Can humans see ultraviolet light?

The colors of the rainbow are all around us, but so are hues that most of us can’t see, including ultraviolet — a wavelength that eludes many humans but, surprisingly, many animals can perceive.

Ultraviolet (UV) wavelengths are smaller than those on the visible spectrum, but can people see them? The answer, it turns out, depends on how old you are and whether your eyes contain UV-filtering lenses, experts told Live Science.

First, it’s important to understand how sight works. In the back of the eye, the retina has photoreceptors that sense light and send signals about the wavelengths they detect through the optic nerve to the brain, which interprets them as color. 

In fact, our blue-detecting cones can detect some UV light. However, the lens — the clear, curved structure in the eye that focuses light onto the retina to help us see more clearly — filters out UV light, so the high-energy wavelength never actually reaches the cones, Michael Bok, a biologist who studies vision at Lund University in Sweden, told Live Science.

Related: Why doesn’t your vision ‘go dark’ when you blink?

Or at least the lens filters out most UV wavelengths, for most people. Despite the lens’ ability to filter out most UV light — to protect our eyes from UV damage, which can age structures in the eye and increase the risk of cancer — most young people can perceive some amount of it. In a small 2018 study published in the journal PLOS One, all of the college-aged participants at the University of Georgia could see UV light at approximately 315 nanometers. (The full range of UV light is about 10 to 380 nm, with violet beginning at the latter.) During the experiment, “our subjects consistently reported that the light appeared a desaturated violet-blue,” the researchers wrote in the study. But this ability appears to drop off around age 30, indicating that aging reduces the ability to see UV wavelengths.

Some people can see much more of the UV light spectrum, however. Up until the 1980s, cataract surgery involved removing the cloudy lens from the eye and not implanting a replacement, so people who had the operation could see UV light. For these people and those born without a lens, UV light looks like a pale blue or pale violet, Bok said. In a famous example, impressionist painter Claude Monet saw more blue and purple overtones in water lilies after having cataract surgery in 1923 and reflected this difference in his later paintings.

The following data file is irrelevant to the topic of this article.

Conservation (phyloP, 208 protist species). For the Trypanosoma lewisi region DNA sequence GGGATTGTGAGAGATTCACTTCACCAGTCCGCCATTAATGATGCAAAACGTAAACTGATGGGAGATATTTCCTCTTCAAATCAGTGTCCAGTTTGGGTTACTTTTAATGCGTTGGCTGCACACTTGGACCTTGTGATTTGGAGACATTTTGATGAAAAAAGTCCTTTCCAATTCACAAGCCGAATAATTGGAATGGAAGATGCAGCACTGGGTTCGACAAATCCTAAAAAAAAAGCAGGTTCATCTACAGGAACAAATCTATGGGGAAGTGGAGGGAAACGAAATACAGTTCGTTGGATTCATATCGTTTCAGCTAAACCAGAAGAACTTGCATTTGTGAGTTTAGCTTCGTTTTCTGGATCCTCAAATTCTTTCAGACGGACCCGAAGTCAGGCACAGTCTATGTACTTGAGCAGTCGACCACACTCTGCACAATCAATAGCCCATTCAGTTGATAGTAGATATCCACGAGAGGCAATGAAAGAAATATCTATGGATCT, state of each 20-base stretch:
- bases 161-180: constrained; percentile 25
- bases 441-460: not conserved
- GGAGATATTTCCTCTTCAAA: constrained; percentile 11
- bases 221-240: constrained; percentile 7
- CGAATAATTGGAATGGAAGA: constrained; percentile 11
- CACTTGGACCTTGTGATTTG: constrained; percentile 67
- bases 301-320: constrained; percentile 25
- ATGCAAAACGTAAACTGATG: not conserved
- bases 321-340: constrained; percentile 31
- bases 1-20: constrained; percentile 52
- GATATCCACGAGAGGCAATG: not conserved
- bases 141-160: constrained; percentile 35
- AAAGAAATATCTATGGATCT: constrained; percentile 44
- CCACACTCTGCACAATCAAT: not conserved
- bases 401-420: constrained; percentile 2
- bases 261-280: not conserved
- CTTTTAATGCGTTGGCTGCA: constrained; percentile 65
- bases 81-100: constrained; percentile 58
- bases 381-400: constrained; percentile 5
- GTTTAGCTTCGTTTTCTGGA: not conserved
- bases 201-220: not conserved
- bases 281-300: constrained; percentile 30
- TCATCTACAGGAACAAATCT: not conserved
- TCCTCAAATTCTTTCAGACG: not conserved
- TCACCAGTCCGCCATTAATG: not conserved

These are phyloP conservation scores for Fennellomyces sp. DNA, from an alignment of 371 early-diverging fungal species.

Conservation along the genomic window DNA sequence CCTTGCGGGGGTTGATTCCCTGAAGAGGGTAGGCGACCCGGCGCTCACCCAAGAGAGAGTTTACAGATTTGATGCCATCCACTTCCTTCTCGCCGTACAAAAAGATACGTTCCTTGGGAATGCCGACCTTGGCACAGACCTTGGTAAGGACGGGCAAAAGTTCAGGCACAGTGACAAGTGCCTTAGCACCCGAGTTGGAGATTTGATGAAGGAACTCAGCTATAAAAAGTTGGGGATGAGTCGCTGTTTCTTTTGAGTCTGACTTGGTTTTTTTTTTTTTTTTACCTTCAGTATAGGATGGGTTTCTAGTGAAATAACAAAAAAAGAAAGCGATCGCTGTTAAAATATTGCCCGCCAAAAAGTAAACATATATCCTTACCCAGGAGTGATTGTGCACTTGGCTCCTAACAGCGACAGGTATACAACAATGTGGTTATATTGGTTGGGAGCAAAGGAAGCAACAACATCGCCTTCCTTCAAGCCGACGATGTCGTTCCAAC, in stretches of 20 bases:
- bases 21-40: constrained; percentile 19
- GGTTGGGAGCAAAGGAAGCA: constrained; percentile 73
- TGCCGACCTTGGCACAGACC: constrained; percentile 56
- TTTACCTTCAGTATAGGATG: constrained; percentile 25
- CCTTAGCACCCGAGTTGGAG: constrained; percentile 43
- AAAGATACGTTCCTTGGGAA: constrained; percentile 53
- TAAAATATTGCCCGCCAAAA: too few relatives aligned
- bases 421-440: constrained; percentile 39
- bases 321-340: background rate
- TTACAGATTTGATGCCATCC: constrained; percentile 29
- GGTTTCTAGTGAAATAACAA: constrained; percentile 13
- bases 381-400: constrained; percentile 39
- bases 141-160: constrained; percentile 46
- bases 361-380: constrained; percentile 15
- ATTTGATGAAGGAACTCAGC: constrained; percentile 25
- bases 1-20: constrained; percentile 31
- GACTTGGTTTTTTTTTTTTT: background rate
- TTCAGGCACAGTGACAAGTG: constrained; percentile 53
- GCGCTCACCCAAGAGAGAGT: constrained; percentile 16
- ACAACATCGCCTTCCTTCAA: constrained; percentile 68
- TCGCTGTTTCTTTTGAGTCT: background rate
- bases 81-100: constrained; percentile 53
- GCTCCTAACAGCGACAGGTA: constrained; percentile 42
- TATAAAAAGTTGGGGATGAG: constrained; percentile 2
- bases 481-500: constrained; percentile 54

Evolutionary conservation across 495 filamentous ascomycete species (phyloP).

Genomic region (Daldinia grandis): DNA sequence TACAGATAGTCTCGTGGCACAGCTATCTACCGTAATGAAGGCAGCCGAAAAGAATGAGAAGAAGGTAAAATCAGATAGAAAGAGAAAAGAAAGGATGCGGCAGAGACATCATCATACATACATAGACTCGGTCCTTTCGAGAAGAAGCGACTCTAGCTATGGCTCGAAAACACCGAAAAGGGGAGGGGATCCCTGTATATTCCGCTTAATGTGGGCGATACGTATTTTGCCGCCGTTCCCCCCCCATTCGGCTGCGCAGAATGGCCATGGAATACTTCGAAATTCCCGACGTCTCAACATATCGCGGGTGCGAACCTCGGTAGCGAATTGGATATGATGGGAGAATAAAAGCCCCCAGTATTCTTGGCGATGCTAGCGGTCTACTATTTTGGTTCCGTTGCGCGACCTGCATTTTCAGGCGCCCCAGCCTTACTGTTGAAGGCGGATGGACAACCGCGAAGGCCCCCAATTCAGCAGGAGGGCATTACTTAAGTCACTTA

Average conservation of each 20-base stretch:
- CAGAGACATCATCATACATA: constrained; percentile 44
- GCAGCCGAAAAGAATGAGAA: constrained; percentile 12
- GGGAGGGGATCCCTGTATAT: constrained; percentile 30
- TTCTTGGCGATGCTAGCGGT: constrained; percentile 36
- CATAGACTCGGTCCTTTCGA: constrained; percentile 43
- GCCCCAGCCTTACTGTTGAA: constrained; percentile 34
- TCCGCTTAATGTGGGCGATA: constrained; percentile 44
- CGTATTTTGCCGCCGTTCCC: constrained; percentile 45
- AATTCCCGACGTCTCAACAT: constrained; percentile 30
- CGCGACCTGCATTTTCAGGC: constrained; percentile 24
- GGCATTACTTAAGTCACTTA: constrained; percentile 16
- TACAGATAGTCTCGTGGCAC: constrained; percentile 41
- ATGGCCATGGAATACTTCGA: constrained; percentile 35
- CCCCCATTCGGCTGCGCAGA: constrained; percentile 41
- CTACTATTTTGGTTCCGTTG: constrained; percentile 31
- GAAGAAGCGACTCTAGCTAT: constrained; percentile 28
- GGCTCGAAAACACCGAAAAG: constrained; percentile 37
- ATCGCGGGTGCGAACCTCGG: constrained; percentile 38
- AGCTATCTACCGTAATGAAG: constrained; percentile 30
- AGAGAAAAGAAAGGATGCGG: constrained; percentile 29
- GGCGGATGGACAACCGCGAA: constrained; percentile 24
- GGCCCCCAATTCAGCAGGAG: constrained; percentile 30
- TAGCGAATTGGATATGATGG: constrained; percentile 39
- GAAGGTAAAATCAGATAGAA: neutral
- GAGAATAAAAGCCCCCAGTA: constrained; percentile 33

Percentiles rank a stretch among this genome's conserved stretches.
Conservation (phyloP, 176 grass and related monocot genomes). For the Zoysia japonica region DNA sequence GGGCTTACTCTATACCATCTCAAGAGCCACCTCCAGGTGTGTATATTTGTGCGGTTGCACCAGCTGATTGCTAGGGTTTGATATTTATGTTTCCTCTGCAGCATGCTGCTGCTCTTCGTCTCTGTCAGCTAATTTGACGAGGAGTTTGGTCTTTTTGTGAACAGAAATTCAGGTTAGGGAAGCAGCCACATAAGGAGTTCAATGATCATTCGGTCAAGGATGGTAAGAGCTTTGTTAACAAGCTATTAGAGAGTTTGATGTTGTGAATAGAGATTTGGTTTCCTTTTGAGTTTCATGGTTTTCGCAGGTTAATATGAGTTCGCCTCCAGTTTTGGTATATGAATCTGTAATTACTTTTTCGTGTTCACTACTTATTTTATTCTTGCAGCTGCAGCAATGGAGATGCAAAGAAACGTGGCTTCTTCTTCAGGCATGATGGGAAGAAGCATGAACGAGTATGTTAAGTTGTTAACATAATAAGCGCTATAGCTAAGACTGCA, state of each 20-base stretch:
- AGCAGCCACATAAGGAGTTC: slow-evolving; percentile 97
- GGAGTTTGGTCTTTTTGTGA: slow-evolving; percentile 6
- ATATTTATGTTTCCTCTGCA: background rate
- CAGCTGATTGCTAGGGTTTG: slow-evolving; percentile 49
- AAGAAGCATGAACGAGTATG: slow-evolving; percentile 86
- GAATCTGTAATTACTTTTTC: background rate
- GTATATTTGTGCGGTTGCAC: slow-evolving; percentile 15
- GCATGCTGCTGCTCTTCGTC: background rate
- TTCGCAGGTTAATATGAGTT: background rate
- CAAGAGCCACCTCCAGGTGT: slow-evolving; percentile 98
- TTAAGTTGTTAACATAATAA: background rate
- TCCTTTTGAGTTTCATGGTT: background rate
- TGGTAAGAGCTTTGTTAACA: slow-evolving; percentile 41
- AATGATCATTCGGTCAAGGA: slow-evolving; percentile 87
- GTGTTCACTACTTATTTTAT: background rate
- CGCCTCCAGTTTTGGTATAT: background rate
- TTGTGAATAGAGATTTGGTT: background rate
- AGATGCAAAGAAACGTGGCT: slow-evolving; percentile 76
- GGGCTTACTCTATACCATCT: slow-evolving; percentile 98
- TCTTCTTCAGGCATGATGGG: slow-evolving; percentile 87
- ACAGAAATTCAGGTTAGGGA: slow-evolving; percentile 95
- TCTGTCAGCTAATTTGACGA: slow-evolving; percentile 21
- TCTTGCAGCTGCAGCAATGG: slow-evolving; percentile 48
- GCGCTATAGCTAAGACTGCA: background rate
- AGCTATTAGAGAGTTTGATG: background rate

Ultraviolet wavelengths, which range from 10 to 380 nanometers, are smaller and more energetic than those on the visible light spectrum. (Image credit: Ali Damouh/Science Photo Library via Getty Images)

But while most adults can’t see UV light, that’s not the case in the animal world. Many mammals — including dogs, cats, ferrets and reindeer — can see some UV wavelengths throughout their lifetimes, according to a 2014 study published in the journal Proceedings of the Royal Society B. The study also noted that the ability to see UV light is widespread in invertebrates, fish, birds, reptiles and amphibians, which often have cones specifically for detecting UV light — and lenses that let it through.

So why can so many animals see in the UV range? “For any color vision, the utility is to be able to improve contrast for detecting objects or important things in your surroundings,” Bok explained. 

There are many ways UV helps animals do this. For example, many predatory sea creatures use UV light to help see the silhouettes of prey, like plankton and fish larvae, because there’s a lot of UV light in shallow water, said Thomas Cronin, a biologist who studies visual ecology at the University of Maryland, Baltimore County. Many insects use this type of vision to sense patterns on flowers, and some use polarized UV light in the sky to help them navigate. Many birds signal to each other via their plumage in colors in the UV range and use it to find ripe berries.

“The more we look into it, the more it seems quite clear that it’s pretty common,” Bok added.

In fact, the ancestor of vertebrates could see UV light and had a photoreceptor specifically for it, according to a 2003 study in the journal PNAS. But somewhere in humans’ evolutionary history, that photoreceptor shifted more toward detecting violet than ultraviolet wavelengths. Perhaps we couldn’t afford the damage to our eyes because we are a long-lived species, or maybe it was because UV light comes at the cost of blurrier vision, Cronin said.

This post was originally published on Live Science

Share your love

Leave a Reply